Assuming Japan’s Kohei Uchimura wins the men’s all-around competition as expected in Rio, the question of context will continue. No longer will it make sense to debate his achievements in contemporary terms, but rather to ask if Uchimura, a six-time world all-around champion is the greatest ever and who else is even in the discussion. Then people will inevitably ask him if he plans to continue for four more years when the Olympics will be held in his native Japan. By that time, he will have set the highest bar the sport has seen. The salient storyline in men’s gymnastics this year is the performance of its best gymnast.
First, Uchimura has to deliver on his promise.
Since settling for silver in the all-around competition in Beijing in 2008, he’s won the top prize in the all-around every year (World gold in ‘09, ‘10, ‘11, ‘13, ‘14, ’15 and Olympic gold in ‘12). At the Worlds in Glasgow last year, he also helped lift Japan to its first men’s team title international completion since 1978. Since 1994, China had taken 10 of 11 world titles and three of four Olympic team golds. He won the title in Glasgow despite a shoulder injury that hampered his training leading up to the Games. For someone so accomplished in a sport that recognizes individual elements by name, Uchimura does not truly have a signature skill. He has now won individual world golds on the floor ex, parallel bars and high bar, and earned qualified for event finals on pommel horse and still rings. The vault is his weakest event.
The son of gymnasts who opened their own training facility—his mother Shuko is still a competitive senior gymnast—Uchimura began showing mature skills at age three and didn’t look back. While his name in Japanese translates to “peaceful flight,” he is known throughout the sport by the moniker of “Superman.” He is humble and not terribly flashy, although his mop top haircut has become a bit of a fashion trend. Though he isn’t a spotlight chaser, he will be hard-pressed to avoid it in Rio and beyond.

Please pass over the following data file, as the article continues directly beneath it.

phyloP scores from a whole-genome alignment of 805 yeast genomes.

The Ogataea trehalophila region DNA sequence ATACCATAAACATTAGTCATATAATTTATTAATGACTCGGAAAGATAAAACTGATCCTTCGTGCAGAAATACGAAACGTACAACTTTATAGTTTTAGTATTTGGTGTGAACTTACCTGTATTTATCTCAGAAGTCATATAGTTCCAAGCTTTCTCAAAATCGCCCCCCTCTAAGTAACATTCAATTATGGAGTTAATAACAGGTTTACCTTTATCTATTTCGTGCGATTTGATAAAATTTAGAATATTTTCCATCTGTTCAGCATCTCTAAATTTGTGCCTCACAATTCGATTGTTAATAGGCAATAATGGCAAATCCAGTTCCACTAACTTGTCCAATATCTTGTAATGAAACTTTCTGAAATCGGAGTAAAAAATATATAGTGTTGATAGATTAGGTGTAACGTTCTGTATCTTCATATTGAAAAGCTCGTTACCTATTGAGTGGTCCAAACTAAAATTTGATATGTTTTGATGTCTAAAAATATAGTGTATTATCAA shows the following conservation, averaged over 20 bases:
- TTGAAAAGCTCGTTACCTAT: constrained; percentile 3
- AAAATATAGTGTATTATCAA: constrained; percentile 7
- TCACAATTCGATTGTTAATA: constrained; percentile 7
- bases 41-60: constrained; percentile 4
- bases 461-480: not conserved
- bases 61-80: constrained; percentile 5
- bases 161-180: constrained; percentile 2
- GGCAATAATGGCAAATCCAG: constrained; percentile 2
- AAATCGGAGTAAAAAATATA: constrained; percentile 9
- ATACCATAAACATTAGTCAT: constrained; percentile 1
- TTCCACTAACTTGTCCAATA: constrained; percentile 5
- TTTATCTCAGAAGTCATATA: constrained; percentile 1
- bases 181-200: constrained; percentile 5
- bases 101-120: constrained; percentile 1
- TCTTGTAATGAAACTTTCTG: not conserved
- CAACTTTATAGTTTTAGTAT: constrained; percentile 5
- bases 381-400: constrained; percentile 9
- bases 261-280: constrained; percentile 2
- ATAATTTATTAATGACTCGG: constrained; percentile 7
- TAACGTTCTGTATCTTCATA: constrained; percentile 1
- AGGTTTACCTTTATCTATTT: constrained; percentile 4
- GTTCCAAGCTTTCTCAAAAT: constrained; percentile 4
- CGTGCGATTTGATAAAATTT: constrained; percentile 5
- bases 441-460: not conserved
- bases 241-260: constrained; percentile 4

Unlike the selection committee that chose the U.S. Olympic women’s team, the men’s committee, headed by national program director Kevin Mazeika, went almost exclusively by the numbers, allowing the combined results of the U.S. national championships in Hartford and the Olympic trials in St. Louis to guide their choices. As a result, the squad, which didn’t figure to contend for an all-around medal and perhaps not for a team medal in Rio, relegated its two event medalists from 2015, Donnell Whittenburg on vault and Danell Leyva on high bar, as alternates. Leyva has since been added as a competitor after an injury to John Orozco. Veteran gymnast Chris Brooks was chosen as team captain and was a popular choice to make the team at 29 after years of narrow misses for other World and Olympic teams. But even though he sailed through the two summer competitions without a major flaw on any routine, it was questionable whether Brooks was strong enough on specific events to boost the team score into medal territory. Did the U.S. make the right call in allowing the team to set itself for Rio?